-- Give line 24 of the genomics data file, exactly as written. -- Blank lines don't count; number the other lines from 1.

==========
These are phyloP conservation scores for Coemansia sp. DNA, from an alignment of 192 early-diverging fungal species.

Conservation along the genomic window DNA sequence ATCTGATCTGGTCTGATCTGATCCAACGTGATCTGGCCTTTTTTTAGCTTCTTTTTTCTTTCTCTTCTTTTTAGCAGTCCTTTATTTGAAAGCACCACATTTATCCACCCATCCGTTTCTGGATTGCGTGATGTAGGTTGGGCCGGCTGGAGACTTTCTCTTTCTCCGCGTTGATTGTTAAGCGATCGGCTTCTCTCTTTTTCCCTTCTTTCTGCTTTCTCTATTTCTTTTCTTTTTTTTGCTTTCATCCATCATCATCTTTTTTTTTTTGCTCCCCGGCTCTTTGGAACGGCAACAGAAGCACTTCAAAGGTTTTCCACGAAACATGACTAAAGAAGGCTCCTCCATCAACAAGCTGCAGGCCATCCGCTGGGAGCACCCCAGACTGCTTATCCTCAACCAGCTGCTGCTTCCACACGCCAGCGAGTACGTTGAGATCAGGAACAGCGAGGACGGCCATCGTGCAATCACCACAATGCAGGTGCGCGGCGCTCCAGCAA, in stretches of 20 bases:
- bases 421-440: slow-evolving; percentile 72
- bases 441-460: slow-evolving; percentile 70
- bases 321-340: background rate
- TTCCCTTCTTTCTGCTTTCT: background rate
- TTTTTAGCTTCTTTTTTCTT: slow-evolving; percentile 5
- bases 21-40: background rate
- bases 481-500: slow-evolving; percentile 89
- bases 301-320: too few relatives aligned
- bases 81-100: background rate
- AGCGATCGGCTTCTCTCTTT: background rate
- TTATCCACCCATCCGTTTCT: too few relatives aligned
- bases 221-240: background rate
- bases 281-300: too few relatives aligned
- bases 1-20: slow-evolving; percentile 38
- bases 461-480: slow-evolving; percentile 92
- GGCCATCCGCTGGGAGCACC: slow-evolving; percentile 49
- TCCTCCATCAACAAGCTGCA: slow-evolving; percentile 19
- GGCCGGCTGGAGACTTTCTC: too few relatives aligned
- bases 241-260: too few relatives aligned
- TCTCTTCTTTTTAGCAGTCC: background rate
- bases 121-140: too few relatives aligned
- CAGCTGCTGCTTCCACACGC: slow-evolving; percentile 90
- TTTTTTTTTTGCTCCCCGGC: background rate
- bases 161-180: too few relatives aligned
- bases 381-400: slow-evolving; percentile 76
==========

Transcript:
- CAGCTGCTGCTTCCACACGC: slow-evolving; percentile 90